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Epilogue: Beyond the courtroom, personal injury lawyer Richard Mulholland loved adventure

Richard Mulholland had a humble upbringing and was a self-made success, friends say.
Richard Mulholland had a humble upbringing and was a self-made success, friends say.
Published Jun. 2, 2016

Richard Mulholland was the king of legal advertising. He was among the first in Tampa Bay to promote his law firm with billboards and television spots.

"He was the John Morgan of his day way back in the 1970s and 1980s," said a friend of his, Zephyr­hills lawyer Drew Ben Hudgins.

But beyond his successful personal injury practice, Mulholland's friends and family knew him as a hard-working man with a humble family upbringing in Tampa and an edge for adventure, from judo training to piloting his own twin-engine plane to Canada.

Mr. Mulholland died Thursday, May 26, of cancer. He was 82.

Born during the Great Depression, Mr. Mulholland grew up in East Seminole Heights. He shined shoes for nickels and tended to his family's goats and chickens.

He was asthmatic as a child and took up playing the trumpet to control his breathing, said his son, Mason Mulholland. Music flourished into a passion, helping him land a scholarship to the University of Tampa, where he graduated in 1955. He also led a dance band that helped pay for his law school years at the University of Miami.

In 1960, Mr. Mulholland became a lawyer in Florida, opening his own personal injury law firm. During the early 1980s, Hudgins, who calls Mr. Mulholland a mentor, worked at the fast-paced downtown Tampa office of more than 70 employees.

The firm also had an airplane that was used to serve clients across the state, as well as a helicopter for aerial photographs.

"He was a success story," said his friend and former developer Wayne Litzau. "It's not like he inherited a business. He came from a humble background."

But what Mr. Mulholland loved most about his job was helping people, Hudgins said. He was among the first lawyers in Tampa Bay to use a fee process that didn't ask a client for money up front and instead allowed the lawyer to collect a percentage of the client's civil judgment.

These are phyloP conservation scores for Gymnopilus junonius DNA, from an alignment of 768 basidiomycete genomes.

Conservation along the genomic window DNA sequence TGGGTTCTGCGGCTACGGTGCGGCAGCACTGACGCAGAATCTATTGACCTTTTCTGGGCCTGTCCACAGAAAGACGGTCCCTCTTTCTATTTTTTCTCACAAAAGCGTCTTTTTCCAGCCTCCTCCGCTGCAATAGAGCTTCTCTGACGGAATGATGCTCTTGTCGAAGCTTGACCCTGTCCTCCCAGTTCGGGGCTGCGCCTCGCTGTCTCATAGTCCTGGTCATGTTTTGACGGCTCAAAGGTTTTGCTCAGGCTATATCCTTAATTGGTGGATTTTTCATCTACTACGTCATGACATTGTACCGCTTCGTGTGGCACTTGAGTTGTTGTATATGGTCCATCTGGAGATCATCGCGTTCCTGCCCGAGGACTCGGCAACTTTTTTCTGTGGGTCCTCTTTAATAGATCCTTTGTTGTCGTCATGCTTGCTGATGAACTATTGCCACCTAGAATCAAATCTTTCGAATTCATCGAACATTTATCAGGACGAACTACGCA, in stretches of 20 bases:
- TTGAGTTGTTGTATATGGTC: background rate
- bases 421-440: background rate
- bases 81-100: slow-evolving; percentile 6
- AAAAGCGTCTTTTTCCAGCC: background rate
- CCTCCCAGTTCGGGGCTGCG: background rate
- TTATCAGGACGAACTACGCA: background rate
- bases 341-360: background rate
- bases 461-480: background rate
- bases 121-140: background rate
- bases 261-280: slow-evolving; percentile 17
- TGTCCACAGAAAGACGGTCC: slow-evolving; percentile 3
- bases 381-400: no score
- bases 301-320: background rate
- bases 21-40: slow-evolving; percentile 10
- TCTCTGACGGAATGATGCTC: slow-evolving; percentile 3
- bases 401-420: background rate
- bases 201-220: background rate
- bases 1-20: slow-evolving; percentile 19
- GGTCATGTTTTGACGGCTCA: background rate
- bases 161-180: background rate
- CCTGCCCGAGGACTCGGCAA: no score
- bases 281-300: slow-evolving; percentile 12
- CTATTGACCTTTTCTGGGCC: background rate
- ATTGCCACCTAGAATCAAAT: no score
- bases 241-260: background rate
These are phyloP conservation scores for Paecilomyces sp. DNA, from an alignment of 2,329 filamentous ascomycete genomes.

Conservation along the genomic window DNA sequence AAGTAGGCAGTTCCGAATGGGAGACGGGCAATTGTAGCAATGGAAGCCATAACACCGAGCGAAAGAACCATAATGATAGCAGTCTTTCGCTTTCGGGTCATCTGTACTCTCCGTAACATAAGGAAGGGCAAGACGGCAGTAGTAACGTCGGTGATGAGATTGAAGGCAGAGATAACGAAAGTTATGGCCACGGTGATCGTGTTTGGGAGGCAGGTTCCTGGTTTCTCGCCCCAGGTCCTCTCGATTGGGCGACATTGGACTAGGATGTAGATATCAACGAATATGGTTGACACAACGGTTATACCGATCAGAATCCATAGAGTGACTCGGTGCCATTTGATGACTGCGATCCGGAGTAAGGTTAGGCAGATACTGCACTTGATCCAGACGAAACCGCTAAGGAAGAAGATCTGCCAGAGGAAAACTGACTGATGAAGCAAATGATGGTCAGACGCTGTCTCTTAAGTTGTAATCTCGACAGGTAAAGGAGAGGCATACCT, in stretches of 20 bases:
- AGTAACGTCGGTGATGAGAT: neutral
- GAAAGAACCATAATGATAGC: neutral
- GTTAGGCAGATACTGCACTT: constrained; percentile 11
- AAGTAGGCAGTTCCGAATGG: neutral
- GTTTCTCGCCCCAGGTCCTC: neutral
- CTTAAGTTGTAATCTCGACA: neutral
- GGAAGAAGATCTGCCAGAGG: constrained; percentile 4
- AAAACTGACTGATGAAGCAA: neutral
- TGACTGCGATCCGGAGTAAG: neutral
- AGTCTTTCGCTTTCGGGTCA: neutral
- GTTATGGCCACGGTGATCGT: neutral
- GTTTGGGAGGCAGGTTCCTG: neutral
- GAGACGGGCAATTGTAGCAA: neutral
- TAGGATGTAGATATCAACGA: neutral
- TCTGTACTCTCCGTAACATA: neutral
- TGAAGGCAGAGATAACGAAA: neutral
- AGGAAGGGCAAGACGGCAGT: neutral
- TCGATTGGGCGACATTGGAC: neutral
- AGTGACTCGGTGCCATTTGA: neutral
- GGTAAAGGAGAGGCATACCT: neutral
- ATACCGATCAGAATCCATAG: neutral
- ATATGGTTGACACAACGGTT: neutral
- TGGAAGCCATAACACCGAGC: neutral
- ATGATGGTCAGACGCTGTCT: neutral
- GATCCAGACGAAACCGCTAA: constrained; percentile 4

"It didn't matter what walk of life you came from," Hudgins said. "He would take your case on and fight for you and make sure you got treated fairly in an era where that was a new concept."

Mr. Mulholland was also a pioneer in lawyer advertisements. He was one of three attorneys involved in a suit against the Florida Bar that challenged regulations restricting lawyers from using dramatizations or testimonials in ads.

"The only people who don't like legal advertising are other lawyers, WHO REPRESENT INSURANCE COMPANIES AND OTHER BIG BUSINESSES," Mr. Mulholland told the Tampa Bay Times in 1995 via fax. "Lawyers who represent the people have absolutely no objection to legal advertising."

Mr. Mulholland's law firm was also tangled in a legal battle that spanned several years. In 2005, he sued two former lawyers of his firm, accusing William Winters and Marc Yonker of telling his clients he was retiring, hacking his office's computers and making photocopies of his files.

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A secretary who was fired from his office for having an affair with Winters later testified that she modified the phone numbers and addresses in Mr. Mulholland's client files to delay his staff from contacting people whom Winters and Yonker wanted to reach.

In 2008, Mr. Mulholland won a $2 million civil judgment, though an appeals court later ruled Winters did not have to pay him. Four years later, Winters and Yonker were suspended 91 days and 60 days, respectively, for "professional misconduct," the Times reported.

Despite all of his accomplishments, Mulholland remained quiet and unassuming, said former Tampa Mayor Dick Greco, who grew up with him.

A successful career was important to him, Greco added, but "it wasn't his primary interest in life. He never really changed the way he was."

Outside of the courtroom and the office, Mr. Mulholland was an avid adventurer. He went fishing in Alaska, hunting in South Dakota, camping with his brothers, and scuba spearfishing in the Caribbean. After the age of 40, he took up judo and earned a black belt. He also learned to fly, taking his twin-engine plane across the country.

Mason, his son, said his father enjoyed the freedom of flying.

"It's a challenge," he said. "Not too many people will do that for fun."

"He had an incredibly full, rich life," Hudgins said.

Times staff researcher John Martin contributed to this report. Contact Laura C. Morel at Follow @lauracmorel.


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